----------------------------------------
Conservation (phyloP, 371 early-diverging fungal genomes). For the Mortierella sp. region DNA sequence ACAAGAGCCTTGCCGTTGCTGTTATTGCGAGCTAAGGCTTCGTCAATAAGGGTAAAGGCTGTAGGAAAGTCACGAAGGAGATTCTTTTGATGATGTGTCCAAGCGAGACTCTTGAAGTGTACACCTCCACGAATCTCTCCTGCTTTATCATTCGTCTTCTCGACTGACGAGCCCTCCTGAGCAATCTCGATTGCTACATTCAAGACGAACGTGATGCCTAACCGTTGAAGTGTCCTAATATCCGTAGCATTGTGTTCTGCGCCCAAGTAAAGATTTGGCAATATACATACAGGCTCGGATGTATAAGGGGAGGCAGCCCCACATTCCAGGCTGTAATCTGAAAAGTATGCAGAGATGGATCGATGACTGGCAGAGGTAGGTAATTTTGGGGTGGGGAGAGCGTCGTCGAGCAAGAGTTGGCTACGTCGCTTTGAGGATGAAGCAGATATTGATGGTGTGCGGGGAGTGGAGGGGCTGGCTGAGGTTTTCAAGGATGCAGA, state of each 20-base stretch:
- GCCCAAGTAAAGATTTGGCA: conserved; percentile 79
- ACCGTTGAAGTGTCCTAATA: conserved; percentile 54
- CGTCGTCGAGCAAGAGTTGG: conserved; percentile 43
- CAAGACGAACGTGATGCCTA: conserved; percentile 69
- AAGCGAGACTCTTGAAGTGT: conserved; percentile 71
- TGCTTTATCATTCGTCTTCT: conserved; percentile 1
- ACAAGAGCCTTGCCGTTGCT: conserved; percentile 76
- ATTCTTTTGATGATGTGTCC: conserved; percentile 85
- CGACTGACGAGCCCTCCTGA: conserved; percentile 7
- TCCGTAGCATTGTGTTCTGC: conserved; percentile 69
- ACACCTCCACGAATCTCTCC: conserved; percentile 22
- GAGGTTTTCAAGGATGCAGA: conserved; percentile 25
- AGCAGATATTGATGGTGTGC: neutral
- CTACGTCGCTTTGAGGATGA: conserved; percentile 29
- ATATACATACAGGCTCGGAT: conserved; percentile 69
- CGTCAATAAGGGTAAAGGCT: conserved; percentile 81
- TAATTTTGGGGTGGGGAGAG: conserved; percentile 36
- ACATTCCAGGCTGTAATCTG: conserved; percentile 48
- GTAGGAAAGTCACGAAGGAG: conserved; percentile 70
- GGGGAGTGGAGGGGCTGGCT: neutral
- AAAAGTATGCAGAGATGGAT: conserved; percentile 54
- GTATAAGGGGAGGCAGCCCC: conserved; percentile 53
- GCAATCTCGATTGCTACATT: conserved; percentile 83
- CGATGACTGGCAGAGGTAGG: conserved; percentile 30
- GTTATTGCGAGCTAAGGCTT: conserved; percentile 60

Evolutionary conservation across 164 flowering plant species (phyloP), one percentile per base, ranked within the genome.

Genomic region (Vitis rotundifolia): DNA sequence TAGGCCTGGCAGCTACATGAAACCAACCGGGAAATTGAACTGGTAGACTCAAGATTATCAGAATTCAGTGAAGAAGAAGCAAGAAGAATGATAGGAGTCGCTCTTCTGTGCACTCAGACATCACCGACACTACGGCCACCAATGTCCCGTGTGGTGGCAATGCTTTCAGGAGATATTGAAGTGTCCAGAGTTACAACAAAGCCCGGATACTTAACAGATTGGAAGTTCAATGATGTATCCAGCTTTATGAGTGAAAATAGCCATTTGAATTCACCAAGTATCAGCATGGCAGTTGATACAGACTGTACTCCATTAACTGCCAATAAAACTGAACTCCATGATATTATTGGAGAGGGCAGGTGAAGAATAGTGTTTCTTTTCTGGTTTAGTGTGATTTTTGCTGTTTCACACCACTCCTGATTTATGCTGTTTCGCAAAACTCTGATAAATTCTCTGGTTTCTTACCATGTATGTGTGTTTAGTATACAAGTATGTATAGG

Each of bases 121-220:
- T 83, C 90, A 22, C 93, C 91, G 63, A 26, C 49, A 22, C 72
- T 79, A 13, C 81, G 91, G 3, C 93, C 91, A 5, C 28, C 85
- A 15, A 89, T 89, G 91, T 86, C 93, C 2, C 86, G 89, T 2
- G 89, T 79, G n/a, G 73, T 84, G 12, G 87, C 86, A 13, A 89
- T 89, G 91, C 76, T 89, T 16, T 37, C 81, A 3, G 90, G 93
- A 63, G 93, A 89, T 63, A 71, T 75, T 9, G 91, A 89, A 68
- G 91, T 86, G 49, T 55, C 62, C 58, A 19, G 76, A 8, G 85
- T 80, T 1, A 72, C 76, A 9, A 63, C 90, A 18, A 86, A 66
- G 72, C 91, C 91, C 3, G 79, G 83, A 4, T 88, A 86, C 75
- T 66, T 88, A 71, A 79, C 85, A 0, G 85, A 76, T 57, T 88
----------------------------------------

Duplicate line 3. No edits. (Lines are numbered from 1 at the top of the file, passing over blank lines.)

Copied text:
- ACCGTTGAAGTGTCCTAATA: conserved; percentile 54